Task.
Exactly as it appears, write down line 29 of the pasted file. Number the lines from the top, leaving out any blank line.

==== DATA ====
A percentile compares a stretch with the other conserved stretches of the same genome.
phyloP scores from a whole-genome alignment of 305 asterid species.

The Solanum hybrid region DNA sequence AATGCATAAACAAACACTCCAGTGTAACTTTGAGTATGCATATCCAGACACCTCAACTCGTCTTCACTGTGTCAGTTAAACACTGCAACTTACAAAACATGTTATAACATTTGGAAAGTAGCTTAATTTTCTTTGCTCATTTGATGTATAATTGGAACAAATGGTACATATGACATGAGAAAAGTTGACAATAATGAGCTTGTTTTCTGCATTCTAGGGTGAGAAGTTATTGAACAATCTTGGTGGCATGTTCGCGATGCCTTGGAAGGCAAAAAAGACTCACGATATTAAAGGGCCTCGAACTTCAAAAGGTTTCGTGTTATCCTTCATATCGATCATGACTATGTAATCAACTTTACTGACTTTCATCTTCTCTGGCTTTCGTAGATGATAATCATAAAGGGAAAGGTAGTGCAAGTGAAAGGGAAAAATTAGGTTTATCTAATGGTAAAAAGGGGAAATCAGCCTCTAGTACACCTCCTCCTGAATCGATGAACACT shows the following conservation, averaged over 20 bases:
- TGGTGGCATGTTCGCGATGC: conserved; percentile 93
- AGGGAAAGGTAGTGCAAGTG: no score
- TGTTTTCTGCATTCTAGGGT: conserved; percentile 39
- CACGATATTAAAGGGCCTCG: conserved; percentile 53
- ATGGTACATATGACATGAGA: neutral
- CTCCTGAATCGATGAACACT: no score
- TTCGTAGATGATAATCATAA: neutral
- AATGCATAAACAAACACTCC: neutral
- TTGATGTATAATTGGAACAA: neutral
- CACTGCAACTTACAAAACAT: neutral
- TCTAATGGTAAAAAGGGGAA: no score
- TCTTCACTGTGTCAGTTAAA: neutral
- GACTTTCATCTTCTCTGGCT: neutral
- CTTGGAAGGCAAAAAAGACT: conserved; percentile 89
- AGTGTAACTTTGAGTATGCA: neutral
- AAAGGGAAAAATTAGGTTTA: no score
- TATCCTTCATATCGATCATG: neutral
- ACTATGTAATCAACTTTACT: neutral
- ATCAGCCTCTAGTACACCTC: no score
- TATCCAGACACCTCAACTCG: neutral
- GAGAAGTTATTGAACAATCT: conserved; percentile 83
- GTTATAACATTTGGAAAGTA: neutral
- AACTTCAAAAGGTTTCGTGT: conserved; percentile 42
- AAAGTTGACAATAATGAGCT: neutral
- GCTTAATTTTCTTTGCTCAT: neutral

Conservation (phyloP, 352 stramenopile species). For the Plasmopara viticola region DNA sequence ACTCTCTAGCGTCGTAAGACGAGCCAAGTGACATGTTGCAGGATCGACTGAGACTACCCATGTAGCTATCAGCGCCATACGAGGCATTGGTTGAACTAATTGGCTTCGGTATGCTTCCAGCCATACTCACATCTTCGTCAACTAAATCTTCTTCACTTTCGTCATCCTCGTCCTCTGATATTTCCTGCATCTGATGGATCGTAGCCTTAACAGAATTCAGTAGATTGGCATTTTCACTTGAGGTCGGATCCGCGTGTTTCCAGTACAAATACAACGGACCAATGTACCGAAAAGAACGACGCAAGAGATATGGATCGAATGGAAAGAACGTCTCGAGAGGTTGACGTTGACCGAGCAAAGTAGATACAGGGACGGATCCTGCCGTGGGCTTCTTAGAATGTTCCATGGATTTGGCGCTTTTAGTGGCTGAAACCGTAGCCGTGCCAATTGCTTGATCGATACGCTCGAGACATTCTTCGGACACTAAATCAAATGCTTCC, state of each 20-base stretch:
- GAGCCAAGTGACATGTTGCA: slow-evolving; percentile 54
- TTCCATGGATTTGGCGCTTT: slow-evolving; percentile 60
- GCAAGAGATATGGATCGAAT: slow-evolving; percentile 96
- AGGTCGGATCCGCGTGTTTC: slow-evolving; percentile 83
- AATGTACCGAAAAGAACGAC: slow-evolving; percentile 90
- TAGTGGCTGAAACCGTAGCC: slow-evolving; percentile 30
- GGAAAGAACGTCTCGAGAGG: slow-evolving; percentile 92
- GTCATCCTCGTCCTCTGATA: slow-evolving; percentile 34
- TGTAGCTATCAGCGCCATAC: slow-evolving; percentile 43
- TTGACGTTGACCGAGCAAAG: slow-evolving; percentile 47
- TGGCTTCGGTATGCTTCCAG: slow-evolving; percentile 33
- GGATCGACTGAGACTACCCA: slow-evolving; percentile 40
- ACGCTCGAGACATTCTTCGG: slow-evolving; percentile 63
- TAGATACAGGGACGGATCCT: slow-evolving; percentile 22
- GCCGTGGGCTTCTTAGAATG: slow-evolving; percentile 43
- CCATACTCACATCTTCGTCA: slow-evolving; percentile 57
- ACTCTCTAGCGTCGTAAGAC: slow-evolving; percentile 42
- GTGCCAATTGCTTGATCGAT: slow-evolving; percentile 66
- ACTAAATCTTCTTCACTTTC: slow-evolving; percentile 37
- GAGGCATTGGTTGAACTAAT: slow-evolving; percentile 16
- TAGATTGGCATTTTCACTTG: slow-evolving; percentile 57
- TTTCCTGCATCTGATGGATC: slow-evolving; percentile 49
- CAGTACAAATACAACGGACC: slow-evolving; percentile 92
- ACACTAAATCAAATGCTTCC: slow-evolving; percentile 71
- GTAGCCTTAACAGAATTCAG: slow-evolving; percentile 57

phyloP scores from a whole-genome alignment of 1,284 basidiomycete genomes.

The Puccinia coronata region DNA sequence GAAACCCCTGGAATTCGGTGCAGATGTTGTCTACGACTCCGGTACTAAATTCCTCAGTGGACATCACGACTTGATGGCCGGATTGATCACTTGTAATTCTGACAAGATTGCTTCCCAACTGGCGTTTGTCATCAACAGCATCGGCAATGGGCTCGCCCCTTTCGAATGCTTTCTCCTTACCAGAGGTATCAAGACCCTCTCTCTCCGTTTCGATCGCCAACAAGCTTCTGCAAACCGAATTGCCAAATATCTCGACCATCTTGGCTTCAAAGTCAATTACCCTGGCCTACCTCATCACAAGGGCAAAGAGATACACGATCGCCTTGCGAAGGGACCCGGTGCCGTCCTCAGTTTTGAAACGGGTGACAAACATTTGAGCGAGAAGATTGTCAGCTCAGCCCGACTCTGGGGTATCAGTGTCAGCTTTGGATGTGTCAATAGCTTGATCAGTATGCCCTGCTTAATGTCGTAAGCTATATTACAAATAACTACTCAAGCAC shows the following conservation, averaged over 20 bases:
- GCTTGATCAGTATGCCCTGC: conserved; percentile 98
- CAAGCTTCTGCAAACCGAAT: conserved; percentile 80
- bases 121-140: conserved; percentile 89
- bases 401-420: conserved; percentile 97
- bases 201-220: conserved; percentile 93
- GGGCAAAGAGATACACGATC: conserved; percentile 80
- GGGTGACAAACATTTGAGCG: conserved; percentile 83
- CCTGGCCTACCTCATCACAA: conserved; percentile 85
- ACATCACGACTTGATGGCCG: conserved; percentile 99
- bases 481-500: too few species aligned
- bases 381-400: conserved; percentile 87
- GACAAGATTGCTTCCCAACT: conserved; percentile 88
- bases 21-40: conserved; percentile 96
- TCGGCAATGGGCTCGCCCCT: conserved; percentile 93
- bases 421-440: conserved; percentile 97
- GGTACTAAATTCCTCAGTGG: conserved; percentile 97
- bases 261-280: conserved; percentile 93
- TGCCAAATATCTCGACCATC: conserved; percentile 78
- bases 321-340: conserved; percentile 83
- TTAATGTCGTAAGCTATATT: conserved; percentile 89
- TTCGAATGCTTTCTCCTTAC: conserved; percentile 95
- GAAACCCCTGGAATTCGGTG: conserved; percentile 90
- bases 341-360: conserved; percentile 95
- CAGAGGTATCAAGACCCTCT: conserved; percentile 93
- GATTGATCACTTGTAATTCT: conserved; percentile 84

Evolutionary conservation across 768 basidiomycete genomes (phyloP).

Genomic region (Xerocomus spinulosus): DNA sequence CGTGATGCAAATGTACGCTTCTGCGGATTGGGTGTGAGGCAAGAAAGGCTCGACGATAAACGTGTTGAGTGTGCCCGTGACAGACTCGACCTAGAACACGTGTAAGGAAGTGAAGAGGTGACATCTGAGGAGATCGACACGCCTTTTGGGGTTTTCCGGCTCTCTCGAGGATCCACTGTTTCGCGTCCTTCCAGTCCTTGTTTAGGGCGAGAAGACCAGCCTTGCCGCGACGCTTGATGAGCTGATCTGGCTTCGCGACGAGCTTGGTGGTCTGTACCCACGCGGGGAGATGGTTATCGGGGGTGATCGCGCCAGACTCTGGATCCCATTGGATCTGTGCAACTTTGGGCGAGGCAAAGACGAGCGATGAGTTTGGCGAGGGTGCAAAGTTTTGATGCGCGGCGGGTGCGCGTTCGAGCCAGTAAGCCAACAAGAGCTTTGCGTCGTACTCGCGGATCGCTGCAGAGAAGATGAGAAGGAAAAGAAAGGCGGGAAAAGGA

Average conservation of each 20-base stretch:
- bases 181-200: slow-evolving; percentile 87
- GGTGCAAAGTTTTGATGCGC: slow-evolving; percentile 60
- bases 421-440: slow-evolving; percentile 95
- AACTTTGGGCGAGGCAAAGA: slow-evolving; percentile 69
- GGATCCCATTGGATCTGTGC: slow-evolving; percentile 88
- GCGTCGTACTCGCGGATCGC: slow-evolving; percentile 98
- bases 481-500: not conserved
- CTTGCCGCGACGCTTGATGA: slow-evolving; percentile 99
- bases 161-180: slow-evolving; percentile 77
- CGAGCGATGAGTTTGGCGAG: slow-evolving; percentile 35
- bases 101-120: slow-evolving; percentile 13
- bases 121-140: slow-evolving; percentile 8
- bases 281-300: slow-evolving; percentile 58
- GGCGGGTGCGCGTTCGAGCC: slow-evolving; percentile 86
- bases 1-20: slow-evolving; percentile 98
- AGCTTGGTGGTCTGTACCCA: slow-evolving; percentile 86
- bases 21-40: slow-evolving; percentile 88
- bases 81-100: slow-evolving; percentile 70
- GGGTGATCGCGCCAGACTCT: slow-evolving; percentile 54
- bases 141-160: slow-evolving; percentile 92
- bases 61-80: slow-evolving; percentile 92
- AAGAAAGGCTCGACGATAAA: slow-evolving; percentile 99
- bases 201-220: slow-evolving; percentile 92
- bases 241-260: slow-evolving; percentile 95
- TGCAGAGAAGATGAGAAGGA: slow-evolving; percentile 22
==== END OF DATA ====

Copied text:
Conservation (phyloP, 352 stramenopile species). For the Plasmopara viticola region DNA sequence ACTCTCTAGCGTCGTAAGACGAGCCAAGTGACATGTTGCAGGATCGACTGAGACTACCCATGTAGCTATCAGCGCCATACGAGGCATTGGTTGAACTAATTGGCTTCGGTATGCTTCCAGCCATACTCACATCTTCGTCAACTAAATCTTCTTCACTTTCGTCATCCTCGTCCTCTGATATTTCCTGCATCTGATGGATCGTAGCCTTAACAGAATTCAGTAGATTGGCATTTTCACTTGAGGTCGGATCCGCGTGTTTCCAGTACAAATACAACGGACCAATGTACCGAAAAGAACGACGCAAGAGATATGGATCGAATGGAAAGAACGTCTCGAGAGGTTGACGTTGACCGAGCAAAGTAGATACAGGGACGGATCCTGCCGTGGGCTTCTTAGAATGTTCCATGGATTTGGCGCTTTTAGTGGCTGAAACCGTAGCCGTGCCAATTGCTTGATCGATACGCTCGAGACATTCTTCGGACACTAAATCAAATGCTTCC, state of each 20-base stretch: